Abstract: FR-PO032

Recurrent Acute Interstitial Nephritis Secondary to Crohn’s Disease

Session Information

Category: Nephrology Education

  • 1302 Fellows and Residents Case Reports

Authors

  • Abdelwahab, Dina, Mayo Clinic, Scottsdale, Arizona, United States
  • Keddis, Mira T., Mayo Clinic, Scottsdale, Arizona, United States
Background

Immune mediated tubulointerstitial nephritis secondary to Crohn’s disease is uncommon. We report a case of recurrent episodes of acute kidney injury (AKI) due to acute interstitial nephritis (AIN) coinciding with Crohn’s flare-up in an otherwise healthy man

Methods

A 37 year old male with 7 year history of Crohn’s disease was found to have an increased creatinine to 1.7 mg/dL from a normal baseline of 1.3 mg/dL. He was treated with mesalamine for 18 months prior to the increase in creatinine. Kidney biopsy showed acute eosinophilic interstitial nephritis suspicious for mesalamine associated AIN. Mesalamine was discontinued and he was treated with a 6 months course of tapering dose of prednisone. His creatinine peaked as high as 2.2 mg/dl and ranged between 1.7-1.9 mg/dl during treatment. 4 months after discontinuation of prednisone, he developed a flare up of his Crohn’s disease with diarrhea and hematochezia. Laboratory results showed an increase in creatinine to 2.4 mg/dl in absence of any medications. Urinalysis was performed and showed 1-3 white blood cells. Repeat kidney biopsy was performed and showed acute on chronic tubulointerstitial nephritis with eosinophils with moderate background fibrosis and tubular atrophy. The findings of acute on chronic interstitial nephritis in the context of active Crohn’s flare and absence of nephrotoxic medications confirmed suspicion for Crohn’s associated AIN. He was treated with prednisone for 8 weeks and started on adalimumab for treatment of his Crohn’s disease.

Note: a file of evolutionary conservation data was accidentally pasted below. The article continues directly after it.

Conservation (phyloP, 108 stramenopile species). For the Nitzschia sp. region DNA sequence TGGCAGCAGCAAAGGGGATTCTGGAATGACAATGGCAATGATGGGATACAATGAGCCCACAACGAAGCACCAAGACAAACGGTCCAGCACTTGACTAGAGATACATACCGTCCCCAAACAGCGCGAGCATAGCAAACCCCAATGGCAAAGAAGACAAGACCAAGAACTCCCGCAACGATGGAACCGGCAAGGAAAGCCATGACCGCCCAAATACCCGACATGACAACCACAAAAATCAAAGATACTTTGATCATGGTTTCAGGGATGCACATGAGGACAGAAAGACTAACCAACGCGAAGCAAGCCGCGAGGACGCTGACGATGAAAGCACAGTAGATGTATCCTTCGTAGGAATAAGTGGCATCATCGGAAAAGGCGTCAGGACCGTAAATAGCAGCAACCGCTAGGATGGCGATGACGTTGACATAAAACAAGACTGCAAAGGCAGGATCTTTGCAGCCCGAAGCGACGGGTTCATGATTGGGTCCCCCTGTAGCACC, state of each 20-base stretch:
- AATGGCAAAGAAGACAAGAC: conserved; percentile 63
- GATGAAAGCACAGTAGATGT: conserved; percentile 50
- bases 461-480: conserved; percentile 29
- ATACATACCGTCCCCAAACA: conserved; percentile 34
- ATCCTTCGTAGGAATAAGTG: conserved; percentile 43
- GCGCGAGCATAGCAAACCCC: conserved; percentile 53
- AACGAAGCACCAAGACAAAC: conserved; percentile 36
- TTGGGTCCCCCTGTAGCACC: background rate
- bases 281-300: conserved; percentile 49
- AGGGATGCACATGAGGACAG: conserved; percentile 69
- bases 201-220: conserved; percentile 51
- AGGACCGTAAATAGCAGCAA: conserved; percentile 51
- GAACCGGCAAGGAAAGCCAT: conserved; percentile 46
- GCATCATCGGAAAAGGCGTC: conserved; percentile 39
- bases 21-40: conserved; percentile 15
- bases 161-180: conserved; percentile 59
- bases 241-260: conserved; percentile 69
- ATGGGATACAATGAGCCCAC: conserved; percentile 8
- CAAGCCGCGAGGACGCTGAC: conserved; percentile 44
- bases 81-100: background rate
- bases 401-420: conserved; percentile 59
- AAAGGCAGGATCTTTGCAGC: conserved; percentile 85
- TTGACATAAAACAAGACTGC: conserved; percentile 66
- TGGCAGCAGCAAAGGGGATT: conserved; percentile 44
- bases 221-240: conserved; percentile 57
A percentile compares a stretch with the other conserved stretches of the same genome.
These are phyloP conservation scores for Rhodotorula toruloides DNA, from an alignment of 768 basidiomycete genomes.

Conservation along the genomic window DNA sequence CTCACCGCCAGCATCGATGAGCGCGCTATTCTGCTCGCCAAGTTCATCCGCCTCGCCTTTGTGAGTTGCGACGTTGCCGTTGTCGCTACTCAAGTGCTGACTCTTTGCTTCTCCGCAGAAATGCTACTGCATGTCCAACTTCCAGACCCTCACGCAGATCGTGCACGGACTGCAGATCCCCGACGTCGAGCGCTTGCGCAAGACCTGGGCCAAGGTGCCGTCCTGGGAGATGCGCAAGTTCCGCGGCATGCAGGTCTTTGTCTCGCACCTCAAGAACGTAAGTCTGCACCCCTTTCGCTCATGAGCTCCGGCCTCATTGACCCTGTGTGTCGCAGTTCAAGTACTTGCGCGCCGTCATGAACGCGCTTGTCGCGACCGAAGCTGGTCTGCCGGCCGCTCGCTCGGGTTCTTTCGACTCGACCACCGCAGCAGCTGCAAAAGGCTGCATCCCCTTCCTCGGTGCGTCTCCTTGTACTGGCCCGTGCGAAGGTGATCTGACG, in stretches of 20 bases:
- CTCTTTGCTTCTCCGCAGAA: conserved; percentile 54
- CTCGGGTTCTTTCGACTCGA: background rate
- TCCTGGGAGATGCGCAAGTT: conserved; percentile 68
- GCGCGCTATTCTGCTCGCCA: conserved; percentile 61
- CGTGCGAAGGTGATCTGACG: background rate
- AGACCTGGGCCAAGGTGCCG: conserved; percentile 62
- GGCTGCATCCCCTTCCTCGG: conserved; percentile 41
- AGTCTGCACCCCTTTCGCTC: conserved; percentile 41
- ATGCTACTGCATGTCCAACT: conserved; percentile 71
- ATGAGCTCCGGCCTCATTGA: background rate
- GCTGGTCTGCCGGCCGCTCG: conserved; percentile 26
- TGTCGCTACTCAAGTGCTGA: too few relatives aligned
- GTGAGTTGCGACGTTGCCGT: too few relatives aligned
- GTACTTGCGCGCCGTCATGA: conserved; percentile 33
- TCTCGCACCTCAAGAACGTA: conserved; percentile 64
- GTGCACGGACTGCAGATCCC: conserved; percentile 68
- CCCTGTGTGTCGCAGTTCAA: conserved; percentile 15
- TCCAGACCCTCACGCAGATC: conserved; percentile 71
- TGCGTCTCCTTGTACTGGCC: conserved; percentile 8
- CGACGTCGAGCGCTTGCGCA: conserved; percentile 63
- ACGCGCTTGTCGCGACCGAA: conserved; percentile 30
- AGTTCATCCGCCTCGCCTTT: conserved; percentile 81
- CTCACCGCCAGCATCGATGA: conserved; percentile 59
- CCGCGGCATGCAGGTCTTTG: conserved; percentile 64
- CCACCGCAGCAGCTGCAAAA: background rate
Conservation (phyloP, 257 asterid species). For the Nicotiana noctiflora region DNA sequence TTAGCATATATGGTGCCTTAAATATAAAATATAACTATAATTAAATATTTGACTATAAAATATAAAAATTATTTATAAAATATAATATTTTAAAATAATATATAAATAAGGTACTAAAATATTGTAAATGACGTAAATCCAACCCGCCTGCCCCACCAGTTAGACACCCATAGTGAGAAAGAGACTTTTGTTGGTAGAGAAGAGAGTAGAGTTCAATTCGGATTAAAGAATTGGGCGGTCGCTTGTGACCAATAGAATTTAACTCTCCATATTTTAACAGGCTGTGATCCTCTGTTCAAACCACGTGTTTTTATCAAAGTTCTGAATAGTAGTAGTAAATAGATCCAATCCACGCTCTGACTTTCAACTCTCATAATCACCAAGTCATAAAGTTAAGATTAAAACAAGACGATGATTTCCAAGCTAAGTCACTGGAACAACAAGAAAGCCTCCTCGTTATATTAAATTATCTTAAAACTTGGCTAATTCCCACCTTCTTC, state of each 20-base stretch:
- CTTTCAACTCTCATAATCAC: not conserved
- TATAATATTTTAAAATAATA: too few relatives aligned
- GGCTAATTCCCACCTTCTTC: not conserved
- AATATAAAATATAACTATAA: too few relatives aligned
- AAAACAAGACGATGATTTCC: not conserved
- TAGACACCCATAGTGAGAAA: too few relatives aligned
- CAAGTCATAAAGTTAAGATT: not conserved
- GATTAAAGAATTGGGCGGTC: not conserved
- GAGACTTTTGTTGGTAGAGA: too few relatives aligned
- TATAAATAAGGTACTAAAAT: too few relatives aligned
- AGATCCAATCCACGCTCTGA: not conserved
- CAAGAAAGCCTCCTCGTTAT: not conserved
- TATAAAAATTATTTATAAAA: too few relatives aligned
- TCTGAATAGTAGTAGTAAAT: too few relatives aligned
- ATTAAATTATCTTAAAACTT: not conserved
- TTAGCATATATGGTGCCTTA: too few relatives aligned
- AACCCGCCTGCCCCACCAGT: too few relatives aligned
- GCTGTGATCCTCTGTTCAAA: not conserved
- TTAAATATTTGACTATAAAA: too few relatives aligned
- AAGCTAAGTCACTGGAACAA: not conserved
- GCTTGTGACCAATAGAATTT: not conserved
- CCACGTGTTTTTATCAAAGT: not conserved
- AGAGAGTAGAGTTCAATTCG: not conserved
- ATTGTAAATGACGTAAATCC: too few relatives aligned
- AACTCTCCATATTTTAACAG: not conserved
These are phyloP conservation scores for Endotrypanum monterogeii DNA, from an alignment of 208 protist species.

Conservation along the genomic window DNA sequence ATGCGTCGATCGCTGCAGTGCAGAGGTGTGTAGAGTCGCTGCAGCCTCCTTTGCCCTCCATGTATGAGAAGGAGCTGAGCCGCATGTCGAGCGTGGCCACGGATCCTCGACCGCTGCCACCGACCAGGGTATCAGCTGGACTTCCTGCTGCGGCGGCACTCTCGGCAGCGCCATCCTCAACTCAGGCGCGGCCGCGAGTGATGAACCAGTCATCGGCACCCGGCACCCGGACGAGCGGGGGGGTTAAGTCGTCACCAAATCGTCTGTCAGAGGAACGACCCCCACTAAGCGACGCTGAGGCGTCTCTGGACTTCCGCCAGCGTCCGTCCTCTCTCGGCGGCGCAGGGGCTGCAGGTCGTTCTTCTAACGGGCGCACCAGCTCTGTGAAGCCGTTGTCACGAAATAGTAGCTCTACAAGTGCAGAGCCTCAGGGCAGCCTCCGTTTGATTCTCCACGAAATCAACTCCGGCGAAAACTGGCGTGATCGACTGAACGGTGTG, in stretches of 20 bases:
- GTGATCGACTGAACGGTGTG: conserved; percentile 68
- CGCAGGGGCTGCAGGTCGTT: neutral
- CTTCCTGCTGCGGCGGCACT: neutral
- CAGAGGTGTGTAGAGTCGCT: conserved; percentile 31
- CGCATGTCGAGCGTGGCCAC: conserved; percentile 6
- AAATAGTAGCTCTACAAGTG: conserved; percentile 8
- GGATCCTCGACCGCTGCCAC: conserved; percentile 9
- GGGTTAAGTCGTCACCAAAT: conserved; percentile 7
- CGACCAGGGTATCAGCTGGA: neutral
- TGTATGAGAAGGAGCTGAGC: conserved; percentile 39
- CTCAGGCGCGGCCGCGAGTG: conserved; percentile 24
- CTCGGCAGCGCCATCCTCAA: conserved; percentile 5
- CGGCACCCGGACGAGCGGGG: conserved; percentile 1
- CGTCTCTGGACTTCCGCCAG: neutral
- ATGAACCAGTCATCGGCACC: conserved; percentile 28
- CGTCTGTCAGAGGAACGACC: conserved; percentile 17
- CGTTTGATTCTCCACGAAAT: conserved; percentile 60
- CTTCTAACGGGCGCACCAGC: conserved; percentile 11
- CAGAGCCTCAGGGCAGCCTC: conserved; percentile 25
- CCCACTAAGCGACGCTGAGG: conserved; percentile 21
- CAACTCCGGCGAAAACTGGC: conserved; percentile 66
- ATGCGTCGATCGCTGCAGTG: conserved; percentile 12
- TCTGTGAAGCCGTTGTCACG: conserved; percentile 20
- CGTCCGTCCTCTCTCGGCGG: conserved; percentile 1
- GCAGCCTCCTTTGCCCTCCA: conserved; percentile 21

Conclusion

This case highlights the uncommon presentation of AIN as a primary extra-intestinal complication of Crohn’s disease. We hypothesize that treatment of Crohn’s disease will improve renal outcome.